Jackson Pollock would have been reluctant 'spiritual father' of performance art
Nick Clark is the arts correspondent of The Independent. He joined the newspaper in June 2007, initially reporting on the stock markets. He has covered beats including the City, and technology, media and telecoms and made the switch to arts in December 2011. He has also contributed articles to the sports section.
Tuesday 13 November 2012
Jackson Pollock is one of the spiritual fathers of performance painting, according to the curator of a major new show at Tate Modern, “but it is not what he would have wanted”.
A Bigger Splash: Painting after Performance, which opens today, explores how performance art influenced painting since the 1950s.
The exhibition brings together the work of 40 artists including Cindy Sherman, Yves Klein and Karen Kilimnik.
The opening room displays Pollock’s Summertime, from the Tate’s own collection. Curator Catherine Wood said the American painter was “hallowed” by subsequent performance painters.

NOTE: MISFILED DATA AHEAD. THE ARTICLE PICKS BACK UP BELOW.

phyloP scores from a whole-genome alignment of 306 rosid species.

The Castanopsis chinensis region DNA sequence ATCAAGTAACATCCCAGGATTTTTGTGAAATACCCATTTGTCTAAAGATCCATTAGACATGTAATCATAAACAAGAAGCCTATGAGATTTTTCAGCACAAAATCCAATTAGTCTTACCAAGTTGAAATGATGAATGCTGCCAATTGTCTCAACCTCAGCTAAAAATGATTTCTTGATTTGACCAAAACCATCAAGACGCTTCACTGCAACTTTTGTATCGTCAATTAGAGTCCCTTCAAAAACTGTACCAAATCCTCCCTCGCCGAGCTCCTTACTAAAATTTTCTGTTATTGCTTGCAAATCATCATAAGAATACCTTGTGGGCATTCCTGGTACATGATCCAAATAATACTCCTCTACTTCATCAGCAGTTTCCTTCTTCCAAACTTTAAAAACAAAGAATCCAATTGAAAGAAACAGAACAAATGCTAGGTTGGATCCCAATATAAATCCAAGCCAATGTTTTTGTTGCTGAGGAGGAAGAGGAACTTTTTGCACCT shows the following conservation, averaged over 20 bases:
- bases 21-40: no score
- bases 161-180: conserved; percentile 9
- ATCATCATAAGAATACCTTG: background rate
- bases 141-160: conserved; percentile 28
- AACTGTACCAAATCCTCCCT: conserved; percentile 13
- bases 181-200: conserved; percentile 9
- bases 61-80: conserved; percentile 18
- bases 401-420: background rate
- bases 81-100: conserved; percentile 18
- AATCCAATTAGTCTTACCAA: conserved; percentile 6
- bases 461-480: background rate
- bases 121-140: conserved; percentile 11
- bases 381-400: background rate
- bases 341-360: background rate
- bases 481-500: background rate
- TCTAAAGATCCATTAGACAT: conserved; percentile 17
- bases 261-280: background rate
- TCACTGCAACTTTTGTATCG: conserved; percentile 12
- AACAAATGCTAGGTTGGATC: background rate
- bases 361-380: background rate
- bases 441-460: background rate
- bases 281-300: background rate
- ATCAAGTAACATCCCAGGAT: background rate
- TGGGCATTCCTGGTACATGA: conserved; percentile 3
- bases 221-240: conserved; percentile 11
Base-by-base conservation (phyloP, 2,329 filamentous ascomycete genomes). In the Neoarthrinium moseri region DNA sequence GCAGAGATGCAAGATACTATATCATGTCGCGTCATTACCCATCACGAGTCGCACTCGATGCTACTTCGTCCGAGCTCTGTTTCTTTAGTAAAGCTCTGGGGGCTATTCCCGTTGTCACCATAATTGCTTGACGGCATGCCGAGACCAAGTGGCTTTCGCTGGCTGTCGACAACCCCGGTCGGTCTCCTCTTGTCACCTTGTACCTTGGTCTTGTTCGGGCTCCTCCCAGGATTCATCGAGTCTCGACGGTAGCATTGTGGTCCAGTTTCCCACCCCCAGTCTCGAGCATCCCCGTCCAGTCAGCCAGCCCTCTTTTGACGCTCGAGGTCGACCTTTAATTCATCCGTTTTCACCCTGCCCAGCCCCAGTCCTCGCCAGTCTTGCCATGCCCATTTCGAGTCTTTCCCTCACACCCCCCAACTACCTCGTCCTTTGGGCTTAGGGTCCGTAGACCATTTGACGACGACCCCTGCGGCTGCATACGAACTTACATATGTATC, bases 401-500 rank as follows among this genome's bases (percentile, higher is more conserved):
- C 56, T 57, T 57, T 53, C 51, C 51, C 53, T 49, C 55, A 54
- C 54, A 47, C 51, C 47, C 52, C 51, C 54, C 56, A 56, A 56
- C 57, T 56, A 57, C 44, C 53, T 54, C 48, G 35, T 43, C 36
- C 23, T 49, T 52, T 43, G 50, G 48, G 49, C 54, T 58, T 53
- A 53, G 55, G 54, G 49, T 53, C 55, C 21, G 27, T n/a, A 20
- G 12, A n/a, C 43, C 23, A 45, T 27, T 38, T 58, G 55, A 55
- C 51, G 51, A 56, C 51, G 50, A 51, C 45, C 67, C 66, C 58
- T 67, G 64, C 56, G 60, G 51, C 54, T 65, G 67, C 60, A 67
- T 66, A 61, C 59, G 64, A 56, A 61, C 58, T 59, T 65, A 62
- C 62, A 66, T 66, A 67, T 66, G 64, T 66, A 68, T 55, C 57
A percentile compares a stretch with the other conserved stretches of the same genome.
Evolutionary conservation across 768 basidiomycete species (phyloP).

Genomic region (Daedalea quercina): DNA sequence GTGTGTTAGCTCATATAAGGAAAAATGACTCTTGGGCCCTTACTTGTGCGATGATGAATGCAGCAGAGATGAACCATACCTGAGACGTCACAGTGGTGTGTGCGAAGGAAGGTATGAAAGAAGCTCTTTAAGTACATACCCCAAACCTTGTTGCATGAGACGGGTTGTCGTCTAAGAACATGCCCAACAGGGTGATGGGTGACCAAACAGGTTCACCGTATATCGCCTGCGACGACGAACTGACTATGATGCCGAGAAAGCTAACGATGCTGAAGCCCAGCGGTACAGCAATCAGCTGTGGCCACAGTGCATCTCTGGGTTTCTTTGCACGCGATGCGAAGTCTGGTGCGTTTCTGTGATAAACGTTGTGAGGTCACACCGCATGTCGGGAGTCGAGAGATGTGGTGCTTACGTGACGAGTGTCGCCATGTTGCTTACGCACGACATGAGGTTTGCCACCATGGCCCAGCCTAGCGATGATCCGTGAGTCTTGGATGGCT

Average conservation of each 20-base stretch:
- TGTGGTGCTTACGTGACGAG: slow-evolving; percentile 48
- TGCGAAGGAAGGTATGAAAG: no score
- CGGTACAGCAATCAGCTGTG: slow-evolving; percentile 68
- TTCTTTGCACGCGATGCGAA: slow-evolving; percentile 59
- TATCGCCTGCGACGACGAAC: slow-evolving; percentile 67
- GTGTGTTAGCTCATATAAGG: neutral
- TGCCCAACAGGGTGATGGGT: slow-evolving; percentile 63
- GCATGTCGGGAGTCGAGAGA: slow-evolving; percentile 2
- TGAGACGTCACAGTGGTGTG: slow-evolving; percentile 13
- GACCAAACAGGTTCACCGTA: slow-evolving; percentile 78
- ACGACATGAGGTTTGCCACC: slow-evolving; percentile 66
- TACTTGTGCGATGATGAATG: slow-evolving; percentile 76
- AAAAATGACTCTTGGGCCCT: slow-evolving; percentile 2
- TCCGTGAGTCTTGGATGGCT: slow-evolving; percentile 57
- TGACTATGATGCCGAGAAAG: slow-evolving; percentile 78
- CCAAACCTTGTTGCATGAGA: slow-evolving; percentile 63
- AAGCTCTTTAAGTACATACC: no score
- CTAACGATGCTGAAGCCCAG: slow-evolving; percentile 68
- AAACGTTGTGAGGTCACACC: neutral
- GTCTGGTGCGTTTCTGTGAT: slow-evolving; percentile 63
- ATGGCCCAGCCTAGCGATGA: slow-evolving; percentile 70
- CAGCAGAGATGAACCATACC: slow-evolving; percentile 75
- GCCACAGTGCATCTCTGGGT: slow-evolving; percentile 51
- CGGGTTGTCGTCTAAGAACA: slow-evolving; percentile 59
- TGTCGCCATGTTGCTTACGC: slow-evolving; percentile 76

“His work is seen as leading to performance in painting,” she said, who were influenced by his “action painting” technique of laying the canvases on his studio floor and dripping paints onto them.
Yet she added: “He has been used, but in a way he would not have recognised,” and much of the performance art “is not what he would have wanted”.
For Pollock it was about “self-expression, and the artist working alone” and the photographs that emerged of him at work caused him huge self-doubt about his methods, the show’s curator said.
Some painters in the exhibitions used their bodies to paint, and filmed or photographed the process, while others used their body as a canvas. Pollock influenced action painters including Niki de Saint Phalle and Pinot Gallitzio.
The exhibition shows the “attempts by artists to destroy painting or radically expand it” Ms Wood said, adding: “There’s a range of tools available that evolved through this period of experimentation. It has given artists a broader vocabulary.”
She said that Hockney, who’s A Bigger Splash gives its name to the show had even “more of a legacy. He was about painting your own world”.
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